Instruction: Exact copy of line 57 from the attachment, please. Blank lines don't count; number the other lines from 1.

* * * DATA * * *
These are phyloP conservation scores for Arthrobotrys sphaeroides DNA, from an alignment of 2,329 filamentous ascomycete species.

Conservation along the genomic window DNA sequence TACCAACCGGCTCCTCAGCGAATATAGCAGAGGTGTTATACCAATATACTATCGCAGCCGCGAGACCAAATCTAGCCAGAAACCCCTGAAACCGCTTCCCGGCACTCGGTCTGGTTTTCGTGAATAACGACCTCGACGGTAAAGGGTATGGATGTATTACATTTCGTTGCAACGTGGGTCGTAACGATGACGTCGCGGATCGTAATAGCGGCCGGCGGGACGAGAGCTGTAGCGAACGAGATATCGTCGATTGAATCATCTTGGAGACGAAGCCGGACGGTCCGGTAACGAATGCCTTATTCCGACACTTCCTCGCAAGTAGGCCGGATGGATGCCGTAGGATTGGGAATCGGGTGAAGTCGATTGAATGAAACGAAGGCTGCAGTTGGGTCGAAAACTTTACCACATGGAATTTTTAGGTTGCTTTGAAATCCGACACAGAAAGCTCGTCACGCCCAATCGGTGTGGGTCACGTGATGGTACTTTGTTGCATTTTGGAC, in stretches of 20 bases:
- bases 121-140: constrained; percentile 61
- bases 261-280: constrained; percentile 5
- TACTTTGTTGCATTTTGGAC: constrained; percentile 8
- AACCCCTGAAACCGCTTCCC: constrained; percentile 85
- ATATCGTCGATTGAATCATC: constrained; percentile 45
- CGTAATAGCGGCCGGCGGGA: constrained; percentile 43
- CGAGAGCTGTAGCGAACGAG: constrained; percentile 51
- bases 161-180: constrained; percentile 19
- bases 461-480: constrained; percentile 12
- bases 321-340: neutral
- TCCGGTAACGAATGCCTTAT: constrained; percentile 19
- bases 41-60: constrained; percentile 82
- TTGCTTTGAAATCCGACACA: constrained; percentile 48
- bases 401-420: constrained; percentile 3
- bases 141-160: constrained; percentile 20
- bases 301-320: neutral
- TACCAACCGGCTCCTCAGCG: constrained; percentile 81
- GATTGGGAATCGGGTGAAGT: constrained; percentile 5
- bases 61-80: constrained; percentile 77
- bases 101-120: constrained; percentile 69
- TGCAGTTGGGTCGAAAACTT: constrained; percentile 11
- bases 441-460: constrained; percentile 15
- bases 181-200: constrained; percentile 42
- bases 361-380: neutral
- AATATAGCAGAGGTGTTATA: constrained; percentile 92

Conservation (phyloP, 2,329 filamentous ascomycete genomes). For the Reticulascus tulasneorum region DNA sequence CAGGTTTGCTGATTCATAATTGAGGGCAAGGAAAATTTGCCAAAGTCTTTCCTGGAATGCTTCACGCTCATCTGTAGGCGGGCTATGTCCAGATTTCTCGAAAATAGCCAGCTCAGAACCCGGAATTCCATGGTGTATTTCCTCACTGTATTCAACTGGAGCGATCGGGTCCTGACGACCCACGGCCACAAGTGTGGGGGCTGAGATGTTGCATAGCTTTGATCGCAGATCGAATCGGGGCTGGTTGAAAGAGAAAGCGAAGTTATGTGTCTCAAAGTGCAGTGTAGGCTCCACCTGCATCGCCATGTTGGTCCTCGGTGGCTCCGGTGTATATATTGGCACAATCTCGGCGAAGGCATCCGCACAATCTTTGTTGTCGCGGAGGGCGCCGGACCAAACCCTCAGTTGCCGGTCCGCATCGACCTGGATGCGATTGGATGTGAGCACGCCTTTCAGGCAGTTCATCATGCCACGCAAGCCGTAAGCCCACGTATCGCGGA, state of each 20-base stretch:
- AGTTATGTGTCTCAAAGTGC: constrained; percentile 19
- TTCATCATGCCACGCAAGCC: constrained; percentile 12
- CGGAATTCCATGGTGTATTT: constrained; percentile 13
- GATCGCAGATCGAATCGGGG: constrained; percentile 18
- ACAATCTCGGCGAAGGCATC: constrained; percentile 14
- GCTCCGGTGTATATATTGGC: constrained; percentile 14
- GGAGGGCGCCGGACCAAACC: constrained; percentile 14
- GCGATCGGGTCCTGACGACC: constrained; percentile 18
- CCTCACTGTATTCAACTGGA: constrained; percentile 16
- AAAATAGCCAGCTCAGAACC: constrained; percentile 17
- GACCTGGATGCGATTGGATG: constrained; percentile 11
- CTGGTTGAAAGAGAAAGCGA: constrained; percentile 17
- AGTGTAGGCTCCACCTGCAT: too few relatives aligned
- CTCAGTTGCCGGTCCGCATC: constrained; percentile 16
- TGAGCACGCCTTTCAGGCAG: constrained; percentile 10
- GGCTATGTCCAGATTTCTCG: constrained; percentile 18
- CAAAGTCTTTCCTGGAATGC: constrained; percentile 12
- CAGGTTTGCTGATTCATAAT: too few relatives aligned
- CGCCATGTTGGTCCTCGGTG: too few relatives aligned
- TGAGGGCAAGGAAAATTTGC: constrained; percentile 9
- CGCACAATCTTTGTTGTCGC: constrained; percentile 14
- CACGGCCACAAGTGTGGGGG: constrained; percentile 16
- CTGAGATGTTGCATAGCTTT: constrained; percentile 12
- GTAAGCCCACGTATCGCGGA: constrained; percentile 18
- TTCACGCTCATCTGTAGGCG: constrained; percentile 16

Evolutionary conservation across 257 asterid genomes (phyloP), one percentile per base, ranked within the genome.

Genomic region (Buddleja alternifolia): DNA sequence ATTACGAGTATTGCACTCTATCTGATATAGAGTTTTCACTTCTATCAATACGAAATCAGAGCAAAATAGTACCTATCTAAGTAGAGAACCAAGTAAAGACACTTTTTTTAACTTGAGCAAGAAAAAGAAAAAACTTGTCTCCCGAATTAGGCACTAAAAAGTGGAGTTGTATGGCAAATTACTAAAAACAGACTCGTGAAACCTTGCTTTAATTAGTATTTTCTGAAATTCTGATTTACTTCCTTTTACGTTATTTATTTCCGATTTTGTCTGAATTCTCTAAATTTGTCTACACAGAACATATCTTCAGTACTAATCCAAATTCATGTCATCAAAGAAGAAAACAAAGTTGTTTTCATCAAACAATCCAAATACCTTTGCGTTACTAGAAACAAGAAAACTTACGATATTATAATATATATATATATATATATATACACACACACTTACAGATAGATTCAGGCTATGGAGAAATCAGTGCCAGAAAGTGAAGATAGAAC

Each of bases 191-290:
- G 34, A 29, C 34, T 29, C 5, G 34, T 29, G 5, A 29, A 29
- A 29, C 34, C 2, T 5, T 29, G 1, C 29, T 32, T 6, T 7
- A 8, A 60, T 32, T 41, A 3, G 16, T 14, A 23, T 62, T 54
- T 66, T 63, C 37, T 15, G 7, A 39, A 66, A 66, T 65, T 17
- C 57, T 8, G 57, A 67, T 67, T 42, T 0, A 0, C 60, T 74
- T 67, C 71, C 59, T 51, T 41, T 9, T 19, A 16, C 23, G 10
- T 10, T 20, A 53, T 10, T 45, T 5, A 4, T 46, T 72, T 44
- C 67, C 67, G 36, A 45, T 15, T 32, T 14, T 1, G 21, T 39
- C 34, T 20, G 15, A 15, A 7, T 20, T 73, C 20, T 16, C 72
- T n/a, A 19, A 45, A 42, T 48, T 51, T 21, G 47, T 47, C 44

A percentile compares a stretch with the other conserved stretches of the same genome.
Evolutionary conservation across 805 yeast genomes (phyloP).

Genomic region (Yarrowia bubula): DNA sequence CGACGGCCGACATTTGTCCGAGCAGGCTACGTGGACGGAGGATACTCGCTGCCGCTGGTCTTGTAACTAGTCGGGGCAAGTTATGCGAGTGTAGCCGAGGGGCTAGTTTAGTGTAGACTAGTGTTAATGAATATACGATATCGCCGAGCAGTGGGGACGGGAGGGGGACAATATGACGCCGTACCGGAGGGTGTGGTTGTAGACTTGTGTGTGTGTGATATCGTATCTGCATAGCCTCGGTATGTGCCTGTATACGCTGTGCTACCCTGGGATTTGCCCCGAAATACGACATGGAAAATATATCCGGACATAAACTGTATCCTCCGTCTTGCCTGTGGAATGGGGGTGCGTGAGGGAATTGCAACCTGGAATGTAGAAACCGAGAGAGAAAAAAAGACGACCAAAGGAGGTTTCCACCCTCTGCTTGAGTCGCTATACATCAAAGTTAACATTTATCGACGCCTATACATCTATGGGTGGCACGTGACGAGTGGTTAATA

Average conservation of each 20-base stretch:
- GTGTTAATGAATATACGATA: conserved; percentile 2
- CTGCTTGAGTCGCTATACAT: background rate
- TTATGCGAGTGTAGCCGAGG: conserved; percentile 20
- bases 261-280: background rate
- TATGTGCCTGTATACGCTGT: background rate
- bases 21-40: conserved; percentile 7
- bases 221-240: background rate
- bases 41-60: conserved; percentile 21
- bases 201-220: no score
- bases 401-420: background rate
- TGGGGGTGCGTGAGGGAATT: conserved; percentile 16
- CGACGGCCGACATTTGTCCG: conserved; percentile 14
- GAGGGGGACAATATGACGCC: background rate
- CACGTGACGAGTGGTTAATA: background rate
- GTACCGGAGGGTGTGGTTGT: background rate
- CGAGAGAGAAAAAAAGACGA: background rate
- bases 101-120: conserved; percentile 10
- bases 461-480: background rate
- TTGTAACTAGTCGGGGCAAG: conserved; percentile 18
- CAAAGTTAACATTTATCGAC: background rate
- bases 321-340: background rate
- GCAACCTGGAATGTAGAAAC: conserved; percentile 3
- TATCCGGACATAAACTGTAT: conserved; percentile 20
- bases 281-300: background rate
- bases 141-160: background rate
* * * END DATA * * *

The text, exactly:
- G 34, A 29, C 34, T 29, C 5, G 34, T 29, G 5, A 29, A 29